The cost of selling on Amazon in 2022
May 2, 2022 Posted by LUCAS COOKE

If you’re worried about how much it costs to sell on Amazon then don’t be: it’s actually cheaper than many sellers anticipate.

The average spend is $3,836 (Amazon fees, product costs and other investments), but a lot of sellers manage to launch their product for under $500. Success doesn’t always have to be bought by a huge initial investment, and many products do well with relatively meagre initial investments.

This article will take an in-depth look at the costs of selling on Amazon, and we’ll look at how a variety of different investment approaches can affect your success.

The start-up costs

A recent survey reported the following when it came to how much sellers spent getting their products off the ground on Amazon.

  • $500 or less: 18% of sellers
  • $501: $1,000 - 10% of sellers
  • $1,001 – $2,500: 12% of sellers
  • $2,501 – $5,000: 18% of sellers
  • More than $10,000: 22% of sellers
Does more money equal more success?

The short answer is no, not really. Often sellers with a small budget have proved successful and lasted longer than those with deeper pockets.

Sellers who started with $500 budget and under:
  • 59% had their Amazon business operating in less than six weeks.
  • 31% have sold for five years or longer.
  • 73% spend under 20 hours per week on their business, and 30% say they spend less than four.
  • 24% say they sell over a 100 products on Amazon.
  • 60% made a profit in less than six months, and 40% made a profit in three months or under.
Sellers who started with $10,000 or more:
  • 73% spent more than six weeks getting their Amazon business set up.
  • 17% have sold for five years or longer.
  • 48% spend under 20 hours per week on their business, and 11% say they spend more than 60 hours on a weekly basis.
  • 15% say they sell more than 250 products on Amazon.
  • 28% made a profit in less than six months, whereas 47% said it was six months to two years before they made a profit.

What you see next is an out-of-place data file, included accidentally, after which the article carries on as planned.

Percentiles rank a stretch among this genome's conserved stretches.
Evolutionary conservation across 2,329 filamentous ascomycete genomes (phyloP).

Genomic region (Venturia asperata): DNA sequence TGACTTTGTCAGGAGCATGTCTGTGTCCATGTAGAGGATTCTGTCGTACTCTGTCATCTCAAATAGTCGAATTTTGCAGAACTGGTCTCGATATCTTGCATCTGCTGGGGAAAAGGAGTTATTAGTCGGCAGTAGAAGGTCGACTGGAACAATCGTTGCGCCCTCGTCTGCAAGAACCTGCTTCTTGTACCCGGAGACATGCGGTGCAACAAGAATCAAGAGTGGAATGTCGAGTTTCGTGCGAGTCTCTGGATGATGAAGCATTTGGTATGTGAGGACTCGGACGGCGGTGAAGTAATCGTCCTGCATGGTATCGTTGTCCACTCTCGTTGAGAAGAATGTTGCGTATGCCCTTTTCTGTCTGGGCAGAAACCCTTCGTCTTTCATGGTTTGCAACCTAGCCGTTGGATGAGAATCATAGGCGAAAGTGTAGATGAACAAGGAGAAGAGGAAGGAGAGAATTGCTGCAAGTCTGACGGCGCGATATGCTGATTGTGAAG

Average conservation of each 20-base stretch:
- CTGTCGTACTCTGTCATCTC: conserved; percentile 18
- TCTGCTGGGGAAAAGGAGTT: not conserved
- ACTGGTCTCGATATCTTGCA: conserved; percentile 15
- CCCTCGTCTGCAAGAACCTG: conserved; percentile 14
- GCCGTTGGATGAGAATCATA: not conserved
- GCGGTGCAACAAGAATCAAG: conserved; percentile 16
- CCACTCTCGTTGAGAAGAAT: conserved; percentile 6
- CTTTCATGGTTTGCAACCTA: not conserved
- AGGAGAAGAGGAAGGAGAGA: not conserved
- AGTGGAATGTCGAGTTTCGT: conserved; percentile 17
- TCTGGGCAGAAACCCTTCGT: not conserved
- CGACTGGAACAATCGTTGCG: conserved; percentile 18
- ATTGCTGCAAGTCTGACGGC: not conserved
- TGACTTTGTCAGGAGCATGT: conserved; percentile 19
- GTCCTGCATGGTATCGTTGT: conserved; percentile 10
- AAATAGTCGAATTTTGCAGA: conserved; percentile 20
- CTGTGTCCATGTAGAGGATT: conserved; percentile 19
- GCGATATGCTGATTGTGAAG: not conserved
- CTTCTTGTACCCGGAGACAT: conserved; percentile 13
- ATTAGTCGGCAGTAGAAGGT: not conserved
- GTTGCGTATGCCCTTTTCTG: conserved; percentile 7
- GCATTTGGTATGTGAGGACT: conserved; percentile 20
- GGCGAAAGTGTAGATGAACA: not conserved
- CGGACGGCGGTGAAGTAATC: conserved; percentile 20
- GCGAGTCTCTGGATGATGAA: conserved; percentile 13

What’s the cost to start selling on Amazon?

We can broadly group the costs of selling on Amazon into three categories.

Required costs – You can’t ignore spending money on these essential things and fees. Recommended costs – These aren’t absolutely essential but best practice dictates this expenditure would be a good idea.

Extra costs – These costs might help you sell well in the early stages but are not necessary for rookie sellers.

The process

‘Private label’ is the most common approach businesses take when selling on Amazon. This is when the seller manufactures and brands their own product.

It works in 4 steps.

  1. Research – Analysis of Amazon data that looks at products with high demand and low competition will help you choose the correct product category.
  2. Source – Learn from other sellers who create similar products to yours and design your own branded version.
  3. Launch – Get your product listed and utilise the Fulfillment by Amazon (FBA) - Amazon’s bespoke fulfillment obligation - to ship your product to customers.
  4. Advertise – The chances of the successful marketing will be increased if you decide to use Amazon’s advertising programme Amazon PPC.

Required selling costs on Amazon

What are you selling? How many units do you aim to sell? And how much will this cost?

An initial strategy might look like this…

  • We aim to sell on the Amazon US store (we are based in the USA).
  • To facilitate better scalability in the future our product will be a private label product, making use of the FBA model.
  • Total expense of making and shipping the product (landed cost) is $4.
  • Investment return is hoped to be 100%.
  • Product will ship by air as it conforms to standard size restrictions (fits in a small/medium parcel the size of a shoebox).
  • Initially we will buy 500 units to sell.
  • As a promotional ploy we have allocated 50 units for giveaways.
Samples - $100 each

Samples are essential if you plan to source a private label product using Amazon FBA.

This is because sometimes there’s a discrepancy between the actual product and the images you see on online manufacturing sources like Alibaba. Ordering samples will quickly let you know who the shoddy manufacturers are.

From your list of potential suppliers order samples from the top three only (this reduces costs). You will have to pay for the manufacturing and shipping of the samples.

The industry standard is $100 per sample. This $300 investment will get your products to you in 5 days or less. Carefully analyse the samples and choose the best one.

There are deals to be done with many suppliers. In order to attract your business some suppliers will reimburse your initial sample investment or give you the same outlay in credit if you choose them. If you have a small start-up budget this potential opportunity is worth exploring.